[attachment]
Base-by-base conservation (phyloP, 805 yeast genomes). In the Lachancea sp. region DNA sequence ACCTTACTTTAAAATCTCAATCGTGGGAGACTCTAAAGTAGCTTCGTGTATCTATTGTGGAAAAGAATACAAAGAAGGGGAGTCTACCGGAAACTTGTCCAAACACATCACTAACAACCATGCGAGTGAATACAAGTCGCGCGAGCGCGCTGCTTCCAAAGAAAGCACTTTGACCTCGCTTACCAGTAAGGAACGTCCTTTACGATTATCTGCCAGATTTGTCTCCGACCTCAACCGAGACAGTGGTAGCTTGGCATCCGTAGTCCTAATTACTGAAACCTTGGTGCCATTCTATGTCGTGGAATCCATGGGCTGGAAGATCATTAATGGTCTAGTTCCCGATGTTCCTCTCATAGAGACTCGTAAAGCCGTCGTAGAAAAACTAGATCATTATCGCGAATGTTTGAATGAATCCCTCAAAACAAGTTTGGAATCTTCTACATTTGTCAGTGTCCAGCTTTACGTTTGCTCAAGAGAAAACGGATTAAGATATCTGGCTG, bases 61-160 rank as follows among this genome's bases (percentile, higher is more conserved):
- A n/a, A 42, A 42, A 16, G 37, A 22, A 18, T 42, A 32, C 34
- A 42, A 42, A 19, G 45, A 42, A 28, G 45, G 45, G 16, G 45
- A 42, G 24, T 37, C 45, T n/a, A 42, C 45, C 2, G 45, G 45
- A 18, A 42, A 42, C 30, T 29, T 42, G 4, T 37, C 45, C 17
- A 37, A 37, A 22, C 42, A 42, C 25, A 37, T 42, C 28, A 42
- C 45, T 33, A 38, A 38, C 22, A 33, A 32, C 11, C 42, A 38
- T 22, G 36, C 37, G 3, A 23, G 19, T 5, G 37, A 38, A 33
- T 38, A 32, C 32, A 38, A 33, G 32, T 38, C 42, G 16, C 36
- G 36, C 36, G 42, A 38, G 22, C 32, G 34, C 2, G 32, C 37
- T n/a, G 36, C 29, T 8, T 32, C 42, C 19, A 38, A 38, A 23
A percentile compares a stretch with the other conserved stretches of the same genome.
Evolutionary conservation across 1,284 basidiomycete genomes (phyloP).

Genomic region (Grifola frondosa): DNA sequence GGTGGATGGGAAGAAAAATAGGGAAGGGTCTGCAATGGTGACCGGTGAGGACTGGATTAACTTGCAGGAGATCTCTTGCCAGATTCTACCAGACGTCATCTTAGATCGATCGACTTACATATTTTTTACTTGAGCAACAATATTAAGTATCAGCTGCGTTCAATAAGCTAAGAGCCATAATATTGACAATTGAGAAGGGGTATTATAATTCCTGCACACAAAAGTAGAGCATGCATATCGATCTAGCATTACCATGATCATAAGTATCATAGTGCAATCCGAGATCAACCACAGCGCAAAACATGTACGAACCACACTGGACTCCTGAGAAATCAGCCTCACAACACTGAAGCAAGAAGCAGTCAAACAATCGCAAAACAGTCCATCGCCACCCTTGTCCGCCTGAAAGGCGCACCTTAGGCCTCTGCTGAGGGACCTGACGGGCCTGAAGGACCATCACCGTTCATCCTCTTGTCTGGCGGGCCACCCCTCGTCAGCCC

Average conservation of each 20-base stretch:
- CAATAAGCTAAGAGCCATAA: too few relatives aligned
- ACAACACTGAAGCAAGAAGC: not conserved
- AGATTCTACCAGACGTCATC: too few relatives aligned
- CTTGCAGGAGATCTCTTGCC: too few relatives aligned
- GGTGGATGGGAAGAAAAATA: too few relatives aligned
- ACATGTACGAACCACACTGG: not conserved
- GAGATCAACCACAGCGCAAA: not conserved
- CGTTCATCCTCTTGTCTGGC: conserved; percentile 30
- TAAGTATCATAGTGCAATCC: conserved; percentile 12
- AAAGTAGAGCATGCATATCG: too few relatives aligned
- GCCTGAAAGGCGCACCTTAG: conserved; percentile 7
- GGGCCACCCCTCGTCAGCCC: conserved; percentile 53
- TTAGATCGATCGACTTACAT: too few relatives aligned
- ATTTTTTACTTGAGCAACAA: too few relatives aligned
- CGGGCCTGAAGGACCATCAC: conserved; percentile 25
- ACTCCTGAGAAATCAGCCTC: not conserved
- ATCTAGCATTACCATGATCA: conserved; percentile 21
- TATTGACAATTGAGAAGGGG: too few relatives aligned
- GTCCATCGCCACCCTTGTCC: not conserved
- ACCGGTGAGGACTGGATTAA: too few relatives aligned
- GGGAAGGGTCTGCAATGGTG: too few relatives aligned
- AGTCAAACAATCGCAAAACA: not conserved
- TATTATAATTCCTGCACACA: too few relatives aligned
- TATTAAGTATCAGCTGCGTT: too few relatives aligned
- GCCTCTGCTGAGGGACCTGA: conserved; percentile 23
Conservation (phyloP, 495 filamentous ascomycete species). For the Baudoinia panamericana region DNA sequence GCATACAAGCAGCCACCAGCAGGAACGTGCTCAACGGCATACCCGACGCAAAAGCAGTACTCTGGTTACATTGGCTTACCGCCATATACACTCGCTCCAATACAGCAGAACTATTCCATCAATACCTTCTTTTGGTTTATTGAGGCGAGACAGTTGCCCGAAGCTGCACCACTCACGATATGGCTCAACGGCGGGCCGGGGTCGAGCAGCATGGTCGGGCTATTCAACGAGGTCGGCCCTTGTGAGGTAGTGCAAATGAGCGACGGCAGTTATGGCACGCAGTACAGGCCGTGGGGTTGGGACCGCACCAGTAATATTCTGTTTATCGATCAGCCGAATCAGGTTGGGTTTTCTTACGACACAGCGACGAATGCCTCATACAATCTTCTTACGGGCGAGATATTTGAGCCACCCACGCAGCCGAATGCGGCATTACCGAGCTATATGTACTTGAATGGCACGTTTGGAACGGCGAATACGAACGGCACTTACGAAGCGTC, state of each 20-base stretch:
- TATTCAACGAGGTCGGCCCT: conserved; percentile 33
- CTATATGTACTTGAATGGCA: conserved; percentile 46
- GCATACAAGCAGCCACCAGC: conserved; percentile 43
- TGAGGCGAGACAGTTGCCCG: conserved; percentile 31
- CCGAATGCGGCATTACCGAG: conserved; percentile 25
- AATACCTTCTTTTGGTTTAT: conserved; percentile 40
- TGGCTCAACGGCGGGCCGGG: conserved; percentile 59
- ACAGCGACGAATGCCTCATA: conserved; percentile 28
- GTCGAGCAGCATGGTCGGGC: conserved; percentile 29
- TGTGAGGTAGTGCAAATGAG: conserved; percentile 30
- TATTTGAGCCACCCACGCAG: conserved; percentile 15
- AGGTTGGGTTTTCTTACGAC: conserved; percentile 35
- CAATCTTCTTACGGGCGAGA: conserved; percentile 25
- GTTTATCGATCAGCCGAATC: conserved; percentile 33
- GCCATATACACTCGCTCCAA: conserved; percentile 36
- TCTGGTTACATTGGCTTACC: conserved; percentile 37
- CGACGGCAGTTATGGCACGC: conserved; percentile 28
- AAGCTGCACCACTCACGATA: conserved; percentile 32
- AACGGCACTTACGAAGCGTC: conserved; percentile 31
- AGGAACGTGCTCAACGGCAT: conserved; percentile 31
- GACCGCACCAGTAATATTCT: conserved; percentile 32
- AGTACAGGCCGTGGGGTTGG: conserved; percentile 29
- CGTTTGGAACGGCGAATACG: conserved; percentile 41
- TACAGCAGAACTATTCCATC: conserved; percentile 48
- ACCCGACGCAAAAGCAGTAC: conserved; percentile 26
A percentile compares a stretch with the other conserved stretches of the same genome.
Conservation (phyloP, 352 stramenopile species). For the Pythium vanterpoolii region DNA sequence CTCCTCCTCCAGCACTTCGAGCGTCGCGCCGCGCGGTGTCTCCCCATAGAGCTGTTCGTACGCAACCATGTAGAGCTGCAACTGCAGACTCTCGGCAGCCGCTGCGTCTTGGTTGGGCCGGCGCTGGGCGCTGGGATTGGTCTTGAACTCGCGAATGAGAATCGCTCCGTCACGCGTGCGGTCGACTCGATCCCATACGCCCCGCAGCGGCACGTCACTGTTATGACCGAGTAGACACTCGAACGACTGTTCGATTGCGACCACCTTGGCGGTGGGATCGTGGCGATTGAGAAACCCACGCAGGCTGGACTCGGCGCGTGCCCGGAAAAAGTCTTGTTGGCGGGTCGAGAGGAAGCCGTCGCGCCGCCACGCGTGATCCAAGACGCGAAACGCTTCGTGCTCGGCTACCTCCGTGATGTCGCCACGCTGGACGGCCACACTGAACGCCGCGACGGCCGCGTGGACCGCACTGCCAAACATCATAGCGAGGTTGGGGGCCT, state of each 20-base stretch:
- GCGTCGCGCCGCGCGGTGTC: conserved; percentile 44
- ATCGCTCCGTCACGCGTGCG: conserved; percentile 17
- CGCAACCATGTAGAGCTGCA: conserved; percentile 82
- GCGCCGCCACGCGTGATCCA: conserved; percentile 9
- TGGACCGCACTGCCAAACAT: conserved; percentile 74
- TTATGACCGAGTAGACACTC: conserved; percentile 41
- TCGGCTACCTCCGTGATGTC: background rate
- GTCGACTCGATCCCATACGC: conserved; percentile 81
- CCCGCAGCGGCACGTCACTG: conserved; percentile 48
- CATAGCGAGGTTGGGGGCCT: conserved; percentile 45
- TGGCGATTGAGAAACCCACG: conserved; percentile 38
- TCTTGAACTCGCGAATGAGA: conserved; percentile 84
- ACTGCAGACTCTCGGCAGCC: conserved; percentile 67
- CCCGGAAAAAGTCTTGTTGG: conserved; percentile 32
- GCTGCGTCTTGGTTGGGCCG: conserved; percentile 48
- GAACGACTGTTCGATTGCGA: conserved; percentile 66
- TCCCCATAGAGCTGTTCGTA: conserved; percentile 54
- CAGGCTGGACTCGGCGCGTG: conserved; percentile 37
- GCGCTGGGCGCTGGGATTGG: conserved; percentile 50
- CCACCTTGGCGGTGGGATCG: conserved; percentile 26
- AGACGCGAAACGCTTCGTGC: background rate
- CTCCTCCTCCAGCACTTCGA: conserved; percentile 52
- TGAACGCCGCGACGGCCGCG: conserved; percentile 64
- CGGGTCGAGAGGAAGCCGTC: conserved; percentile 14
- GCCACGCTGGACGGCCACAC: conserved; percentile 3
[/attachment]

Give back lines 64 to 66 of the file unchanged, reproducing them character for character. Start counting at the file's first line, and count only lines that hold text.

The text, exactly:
- CGTTTGGAACGGCGAATACG: conserved; percentile 41
- TACAGCAGAACTATTCCATC: conserved; percentile 48
- ACCCGACGCAAAAGCAGTAC: conserved; percentile 26